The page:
For years, Gilroyans have been bombarded with the near-nightly sounds of explosive devices being ignited.

Naturally, many go to social media to complain and share horror stories with other like-minded residents, lamenting on why the police and fire departments are allegedly sitting on their hands, or why the city council doesn’t take action.

No amount of policymaking or patrolling from law enforcement will curb this problem. Neither will grumbling about it on social media, unless we take action.

With high-definition recording devices attached to our bodies nearly 24/7, it’s easier than ever to capture evidence of M-80s or other explosives lighting the night sky. Hear a loud bang? Grab a phone, step outside and hit record.

California penal code states that being in possession of a destructive device could result in up to three years in prison and a fine of up to $10,000.

Catching these suspects is a difficult task, police say, as the sound travels far and its source is nearly impossible to pinpoint.

But to make matters worse, many who complain over the internet have admitted they know the location of the perpetrators but are reluctant to call it in, for fear of retaliation.

That’s what Gilroy Police Department’s anonymous tip line number is for: 408.846.0330.

The situation, if not controlled, could turn deadly this year. Santa Clara County is mired in extreme drought, according to the U.S. Drought Monitor, which is progressively worsening weekly.

It won’t take much for a spark to ignite the dry vegetation, and we were all reminded of that grim reality when flames scorched four acres in the Uvas Creek Levee on June 18. Cal Fire suspended outdoor burning in the county in May.

The loud booms are more than a fire hazard. They can torment combat veterans suffering from post-traumatic stress disorder, and send pets running for shelter, possibly getting lost in the process.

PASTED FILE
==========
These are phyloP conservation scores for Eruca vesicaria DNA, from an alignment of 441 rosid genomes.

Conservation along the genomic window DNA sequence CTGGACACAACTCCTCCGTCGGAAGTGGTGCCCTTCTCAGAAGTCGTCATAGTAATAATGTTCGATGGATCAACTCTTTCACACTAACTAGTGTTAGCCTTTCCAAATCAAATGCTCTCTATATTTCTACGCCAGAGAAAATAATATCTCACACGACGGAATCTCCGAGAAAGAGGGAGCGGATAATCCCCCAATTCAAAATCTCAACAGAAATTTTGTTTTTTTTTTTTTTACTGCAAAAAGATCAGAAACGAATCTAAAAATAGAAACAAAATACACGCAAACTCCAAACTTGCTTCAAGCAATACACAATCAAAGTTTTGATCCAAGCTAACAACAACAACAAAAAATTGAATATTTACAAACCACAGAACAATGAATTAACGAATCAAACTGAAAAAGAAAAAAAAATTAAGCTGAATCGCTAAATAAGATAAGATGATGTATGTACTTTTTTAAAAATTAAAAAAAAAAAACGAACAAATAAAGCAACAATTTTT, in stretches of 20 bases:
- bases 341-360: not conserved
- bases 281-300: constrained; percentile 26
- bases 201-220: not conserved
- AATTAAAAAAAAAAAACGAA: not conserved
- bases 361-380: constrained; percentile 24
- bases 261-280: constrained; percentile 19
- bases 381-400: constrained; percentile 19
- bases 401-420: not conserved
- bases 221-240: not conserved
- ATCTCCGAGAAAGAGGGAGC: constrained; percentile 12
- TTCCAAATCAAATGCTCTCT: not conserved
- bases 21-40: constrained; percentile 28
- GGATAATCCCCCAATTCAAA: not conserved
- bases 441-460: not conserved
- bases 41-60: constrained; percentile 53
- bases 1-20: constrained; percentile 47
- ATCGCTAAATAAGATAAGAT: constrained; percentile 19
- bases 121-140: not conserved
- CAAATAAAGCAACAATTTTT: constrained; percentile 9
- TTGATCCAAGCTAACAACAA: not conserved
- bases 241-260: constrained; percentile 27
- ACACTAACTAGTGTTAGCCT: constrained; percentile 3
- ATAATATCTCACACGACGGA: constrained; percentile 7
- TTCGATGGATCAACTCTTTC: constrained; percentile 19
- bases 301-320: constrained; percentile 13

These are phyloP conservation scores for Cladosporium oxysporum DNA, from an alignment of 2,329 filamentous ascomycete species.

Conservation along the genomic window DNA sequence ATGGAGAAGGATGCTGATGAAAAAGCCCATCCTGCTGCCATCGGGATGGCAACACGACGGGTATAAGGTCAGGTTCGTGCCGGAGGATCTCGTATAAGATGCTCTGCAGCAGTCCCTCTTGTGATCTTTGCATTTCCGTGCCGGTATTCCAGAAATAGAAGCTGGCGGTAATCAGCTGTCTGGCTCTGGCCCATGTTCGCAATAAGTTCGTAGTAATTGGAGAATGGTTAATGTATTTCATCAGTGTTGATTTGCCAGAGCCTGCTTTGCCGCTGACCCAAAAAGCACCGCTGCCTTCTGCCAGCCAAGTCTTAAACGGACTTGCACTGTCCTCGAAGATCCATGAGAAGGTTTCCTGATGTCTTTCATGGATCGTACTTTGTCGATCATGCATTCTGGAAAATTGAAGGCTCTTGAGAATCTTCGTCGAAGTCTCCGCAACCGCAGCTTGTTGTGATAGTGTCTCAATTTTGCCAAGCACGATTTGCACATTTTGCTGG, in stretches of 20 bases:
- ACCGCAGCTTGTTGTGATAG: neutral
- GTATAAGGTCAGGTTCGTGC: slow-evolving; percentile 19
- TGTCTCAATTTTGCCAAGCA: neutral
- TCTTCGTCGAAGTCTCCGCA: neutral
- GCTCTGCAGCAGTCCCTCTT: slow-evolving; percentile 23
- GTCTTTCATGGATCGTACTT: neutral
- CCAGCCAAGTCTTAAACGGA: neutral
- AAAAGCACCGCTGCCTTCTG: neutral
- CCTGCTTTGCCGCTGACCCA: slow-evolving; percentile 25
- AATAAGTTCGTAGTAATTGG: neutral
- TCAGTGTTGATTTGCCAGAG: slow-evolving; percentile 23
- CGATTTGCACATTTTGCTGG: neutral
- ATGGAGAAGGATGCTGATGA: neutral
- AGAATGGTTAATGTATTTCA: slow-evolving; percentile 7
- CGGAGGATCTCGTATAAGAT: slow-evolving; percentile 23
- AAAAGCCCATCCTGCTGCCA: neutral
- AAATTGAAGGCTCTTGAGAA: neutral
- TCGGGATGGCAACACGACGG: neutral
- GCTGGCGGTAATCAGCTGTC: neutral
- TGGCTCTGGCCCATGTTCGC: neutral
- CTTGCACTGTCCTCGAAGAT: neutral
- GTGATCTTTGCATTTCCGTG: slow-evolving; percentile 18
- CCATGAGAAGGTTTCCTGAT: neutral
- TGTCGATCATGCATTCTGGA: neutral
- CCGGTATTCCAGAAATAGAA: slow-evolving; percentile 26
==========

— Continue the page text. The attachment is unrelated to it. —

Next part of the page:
We were encouraged by an April report in Morgan Hill, where a man was arrested for being in possession of illegal fireworks, thanks to reports from residents.

That’s what it’s going to take in Gilroy. See something, capture it, say something.

Use common sense

So-called “safe and sane” fireworks may be legal in Gilroy, but that doesn’t mean they aren’t without risks.

These sparklers can still blind and burn skin. They can ignite house fires and wildfires. They can kill or maim pets.

So if your celebrations of our nation’s birthday include sparklers of several types, please:

• Observe local laws regarding the use of fireworks.

• Use only fireworks approved by the state fire marshal.

• Use common sense, and always read and follow the directions on each firework before using it.

• Have a responsible adult present whenever fireworks are used.

• Never point or throw fireworks at anyone.

• Only use fireworks outdoors away from homes, dry grass or trees. Never use fireworks in an enclosed area.

• Light only one item at a time and keep a safe distance.

• Never experiment with or alter a firework.

• Never carry fireworks in your pockets.

• Put used fireworks in a bucket of water, and have a garden hose or fire extinguisher nearby to extinguish flames if necessary.

The “safe and sane” designation assumes another very important ingredient: common sense. Fireworks will kill and injure thousands across the U.S. over the next weeks. Don’t become a statistic.

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A staff member wrote, edited or posted this article, which may include information provided by one or more third parties.


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